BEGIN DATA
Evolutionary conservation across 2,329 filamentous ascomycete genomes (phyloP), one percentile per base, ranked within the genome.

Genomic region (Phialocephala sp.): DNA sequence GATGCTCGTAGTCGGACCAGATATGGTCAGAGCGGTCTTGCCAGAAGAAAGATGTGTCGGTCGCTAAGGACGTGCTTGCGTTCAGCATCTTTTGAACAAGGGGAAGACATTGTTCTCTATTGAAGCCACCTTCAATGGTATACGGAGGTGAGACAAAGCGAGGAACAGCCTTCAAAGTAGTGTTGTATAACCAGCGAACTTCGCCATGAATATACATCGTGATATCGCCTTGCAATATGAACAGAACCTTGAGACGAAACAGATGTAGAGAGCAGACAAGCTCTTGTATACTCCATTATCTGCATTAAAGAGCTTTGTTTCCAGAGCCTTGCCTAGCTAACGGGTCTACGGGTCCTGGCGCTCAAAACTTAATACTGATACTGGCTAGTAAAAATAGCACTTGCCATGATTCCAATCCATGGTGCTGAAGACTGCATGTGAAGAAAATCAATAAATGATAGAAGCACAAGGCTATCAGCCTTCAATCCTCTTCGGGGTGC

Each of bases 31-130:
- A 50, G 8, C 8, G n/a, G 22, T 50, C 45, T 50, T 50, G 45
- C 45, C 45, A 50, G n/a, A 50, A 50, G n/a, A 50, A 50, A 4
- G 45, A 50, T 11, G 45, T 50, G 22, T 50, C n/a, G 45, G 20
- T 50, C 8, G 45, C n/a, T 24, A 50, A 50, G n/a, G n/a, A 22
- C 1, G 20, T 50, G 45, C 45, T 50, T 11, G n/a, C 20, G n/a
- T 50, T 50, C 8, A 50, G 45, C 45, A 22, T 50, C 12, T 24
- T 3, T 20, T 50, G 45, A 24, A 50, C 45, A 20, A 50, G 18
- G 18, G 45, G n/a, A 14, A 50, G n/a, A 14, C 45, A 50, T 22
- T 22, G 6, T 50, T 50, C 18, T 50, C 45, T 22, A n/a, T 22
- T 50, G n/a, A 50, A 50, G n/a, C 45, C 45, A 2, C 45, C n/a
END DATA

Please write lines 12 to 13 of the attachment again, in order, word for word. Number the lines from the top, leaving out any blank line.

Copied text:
- T 22, G 6, T 50, T 50, C 18, T 50, C 45, T 22, A n/a, T 22
- T 50, G n/a, A 50, A 50, G n/a, C 45, C 45, A 2, C 45, C n/a